For members


What changes about life in France in October 2020?

From school holidays to gas prices rises - not to mention possible extra Covid-19 restrictions - there is a lot going on in France this month.

What changes about life in France in October 2020?
All photos: AFP

Paris stays up all night

The Nuit Blanche (sleepless night) will go ahead as planned in Paris on Saturday, October 3rd. This night sees museums and other cultural atractions stay open all night, along with other nocturnal activities in a scaled-down event – full article here.

At least for now, the health minister is set to make an announcement on Thursday evening and could announce new restrictions in Paris and several other cities.

Watch out for new Covid-19 rules

That leads us to the second point, this month could see local authorities bringing in new restrictive measures to stem the spread in their areas. 

The government has set up an alert scheme based on Covid-19 rates that decides what restrictions must be taken in an area that finds itself bumped up to a higher level of alert and these levels are revised weekly. We will of course be covering all the latest on health rules here.

EXPLAINED: How does France's new Covid-19 alert system work?

Those affected can get economic help

Businesses in the restaurant and tourism sector may access the government's help schemes set up in March to avoid mass unemployment and chain bankruptcies. 

The furlough scheme known as chomage partiel (partial unemployment) will be made fully available for all hospitality businesses until December 31st.

Businesses in the hospitality and tourism sectors will also be able to access the solidarity fund grant scheme until the end of the year. 

Schools take Toussaint holidays

This year's Toussaint school vacations begin on Saturday, October 17th and end on Sunday, November 1st, so schools in all zones in France return to class on Monday November 2nd.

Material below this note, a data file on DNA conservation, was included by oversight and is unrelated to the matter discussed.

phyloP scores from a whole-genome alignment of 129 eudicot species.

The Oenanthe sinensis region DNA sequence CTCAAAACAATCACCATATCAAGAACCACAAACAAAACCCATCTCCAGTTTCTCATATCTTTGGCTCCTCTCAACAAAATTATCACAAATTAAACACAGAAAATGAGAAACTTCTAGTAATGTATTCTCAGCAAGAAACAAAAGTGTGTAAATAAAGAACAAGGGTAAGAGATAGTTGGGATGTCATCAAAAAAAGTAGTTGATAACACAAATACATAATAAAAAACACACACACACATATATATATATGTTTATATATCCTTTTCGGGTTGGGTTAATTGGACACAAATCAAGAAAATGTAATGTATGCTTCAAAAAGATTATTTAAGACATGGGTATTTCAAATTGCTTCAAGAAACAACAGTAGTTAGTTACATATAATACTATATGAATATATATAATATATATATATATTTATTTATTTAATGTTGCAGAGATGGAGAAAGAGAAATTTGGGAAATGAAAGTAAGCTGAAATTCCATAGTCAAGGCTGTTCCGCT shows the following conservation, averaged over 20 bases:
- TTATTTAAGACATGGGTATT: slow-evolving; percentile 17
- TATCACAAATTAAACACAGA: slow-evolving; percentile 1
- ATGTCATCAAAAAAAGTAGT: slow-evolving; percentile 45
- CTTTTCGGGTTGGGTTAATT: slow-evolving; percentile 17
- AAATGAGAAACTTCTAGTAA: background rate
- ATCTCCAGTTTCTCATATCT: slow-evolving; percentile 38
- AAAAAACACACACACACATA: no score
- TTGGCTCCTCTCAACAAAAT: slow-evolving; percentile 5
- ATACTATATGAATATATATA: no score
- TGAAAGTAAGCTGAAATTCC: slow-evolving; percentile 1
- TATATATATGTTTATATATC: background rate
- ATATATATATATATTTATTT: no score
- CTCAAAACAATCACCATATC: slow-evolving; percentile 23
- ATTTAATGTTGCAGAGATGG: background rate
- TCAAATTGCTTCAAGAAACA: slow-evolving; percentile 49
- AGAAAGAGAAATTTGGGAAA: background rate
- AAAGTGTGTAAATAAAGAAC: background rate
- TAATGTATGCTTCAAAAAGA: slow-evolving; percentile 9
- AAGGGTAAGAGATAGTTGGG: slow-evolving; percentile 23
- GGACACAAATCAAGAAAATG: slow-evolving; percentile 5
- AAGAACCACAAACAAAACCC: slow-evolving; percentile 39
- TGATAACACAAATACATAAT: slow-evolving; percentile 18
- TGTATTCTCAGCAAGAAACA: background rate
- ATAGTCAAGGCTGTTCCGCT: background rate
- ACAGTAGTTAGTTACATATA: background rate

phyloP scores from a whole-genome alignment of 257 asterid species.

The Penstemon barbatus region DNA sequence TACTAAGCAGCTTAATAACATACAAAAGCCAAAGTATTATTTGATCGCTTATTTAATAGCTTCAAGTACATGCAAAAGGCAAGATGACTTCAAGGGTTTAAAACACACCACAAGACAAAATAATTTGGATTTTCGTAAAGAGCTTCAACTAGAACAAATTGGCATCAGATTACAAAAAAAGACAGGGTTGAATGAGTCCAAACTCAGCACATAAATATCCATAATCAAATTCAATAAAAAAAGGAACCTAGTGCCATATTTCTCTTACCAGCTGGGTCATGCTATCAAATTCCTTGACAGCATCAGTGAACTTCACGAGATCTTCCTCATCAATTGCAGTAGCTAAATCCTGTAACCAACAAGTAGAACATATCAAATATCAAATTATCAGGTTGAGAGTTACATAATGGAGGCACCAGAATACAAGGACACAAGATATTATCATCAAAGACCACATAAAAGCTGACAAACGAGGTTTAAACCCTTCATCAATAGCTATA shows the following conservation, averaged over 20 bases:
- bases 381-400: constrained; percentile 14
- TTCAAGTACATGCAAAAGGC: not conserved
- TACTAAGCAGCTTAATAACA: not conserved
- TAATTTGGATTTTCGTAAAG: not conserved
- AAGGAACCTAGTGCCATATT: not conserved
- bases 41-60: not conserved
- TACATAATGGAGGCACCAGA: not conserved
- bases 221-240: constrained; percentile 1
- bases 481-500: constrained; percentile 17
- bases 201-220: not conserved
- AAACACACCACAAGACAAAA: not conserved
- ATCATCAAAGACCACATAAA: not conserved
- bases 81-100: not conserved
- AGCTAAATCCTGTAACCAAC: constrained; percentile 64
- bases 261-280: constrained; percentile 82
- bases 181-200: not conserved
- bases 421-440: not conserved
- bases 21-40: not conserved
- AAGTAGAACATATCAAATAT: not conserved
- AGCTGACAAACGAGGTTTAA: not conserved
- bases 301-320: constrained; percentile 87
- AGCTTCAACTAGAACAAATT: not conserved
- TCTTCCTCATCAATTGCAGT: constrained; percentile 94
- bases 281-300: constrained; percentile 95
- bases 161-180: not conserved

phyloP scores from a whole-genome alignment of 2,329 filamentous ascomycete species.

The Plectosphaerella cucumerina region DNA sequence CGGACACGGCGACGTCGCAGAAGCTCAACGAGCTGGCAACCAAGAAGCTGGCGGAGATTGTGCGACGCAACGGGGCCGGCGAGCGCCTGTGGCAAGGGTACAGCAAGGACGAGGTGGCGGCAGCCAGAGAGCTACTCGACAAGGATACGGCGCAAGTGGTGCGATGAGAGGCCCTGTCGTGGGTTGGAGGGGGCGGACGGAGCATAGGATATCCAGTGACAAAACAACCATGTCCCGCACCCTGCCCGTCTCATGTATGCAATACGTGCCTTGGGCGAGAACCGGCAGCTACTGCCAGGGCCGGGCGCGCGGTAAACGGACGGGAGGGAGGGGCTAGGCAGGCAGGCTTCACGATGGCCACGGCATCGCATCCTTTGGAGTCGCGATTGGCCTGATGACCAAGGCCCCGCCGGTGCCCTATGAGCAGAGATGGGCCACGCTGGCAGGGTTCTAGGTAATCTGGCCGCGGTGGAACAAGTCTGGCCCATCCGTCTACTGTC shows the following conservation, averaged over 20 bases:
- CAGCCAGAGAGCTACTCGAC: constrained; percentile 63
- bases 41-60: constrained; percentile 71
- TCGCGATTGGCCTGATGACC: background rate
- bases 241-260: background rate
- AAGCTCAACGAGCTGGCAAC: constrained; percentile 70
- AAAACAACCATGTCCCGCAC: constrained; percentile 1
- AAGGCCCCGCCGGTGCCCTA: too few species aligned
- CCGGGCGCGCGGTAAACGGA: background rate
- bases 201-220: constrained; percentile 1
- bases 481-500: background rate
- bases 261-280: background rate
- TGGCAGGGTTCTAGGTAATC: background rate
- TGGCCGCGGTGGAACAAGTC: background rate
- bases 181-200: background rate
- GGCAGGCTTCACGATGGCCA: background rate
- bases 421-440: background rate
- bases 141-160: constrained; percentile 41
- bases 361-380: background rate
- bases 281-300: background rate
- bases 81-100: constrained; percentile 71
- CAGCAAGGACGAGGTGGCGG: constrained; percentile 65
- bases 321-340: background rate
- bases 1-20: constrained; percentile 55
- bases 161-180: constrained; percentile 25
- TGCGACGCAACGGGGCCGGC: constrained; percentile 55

The bad news here is that Toussaint itself, November 1st, falls on a Sunday this year so will not be a public holiday as it normally is.

Access the public holiday here

You can get help to renovate your home

A new grant of up to €20,000 per household features in the French government's relaunch plan set in place to help stimulate the economy reeling from the impact of Covid-19.

The government has set aside a total €2 billion for households, and the grants will cover renovations such as changing the heater or improving the insulation.

Only owners can access the scheme, so not those renting – and only for their first home, it's not available for second homeowners – and the building needs to be more than 2 years old.

Only work done from October 1st will be accepted (so applicants need a dévis signed as of that date). Applications cannot be sent in before January 1st, according to the government.

There is also a “resource limit” that checks that those applying for the grant do not exceed the wealth threshold.

For more information and to access the grant, go to MaPrimeRénov'. You can also call +33 (0) 8 08 800 700 if you have specific questions on the scheme.

READ ALSO From taxes to toilets: All you need to know about renovating a house in France

Gas prices spike

From October 1st gas prices will increase by 4.7 percent on average for French households, according to the French Energy Regulation Commission (CRE). Gas prices in France had steadily declined for months until they began rising in August, although at a slight level of 1.3 percent on average. 

This month the increase will be 1.2 percent for households depending on gas for cooking, 4.9 percent for those using gas for heating, and 2.6 percent for homes using gas for both purposes.

Don’t forget the property tax

There are two main types of property tax in France, taxe foncière which is paid by the building owner and taxe d'habitation which is paid by the person who lives in the building.

If you are among those who have to pay the taxe foncière, the deadline is October 15th.


Brexit Carte de Séjour website goes live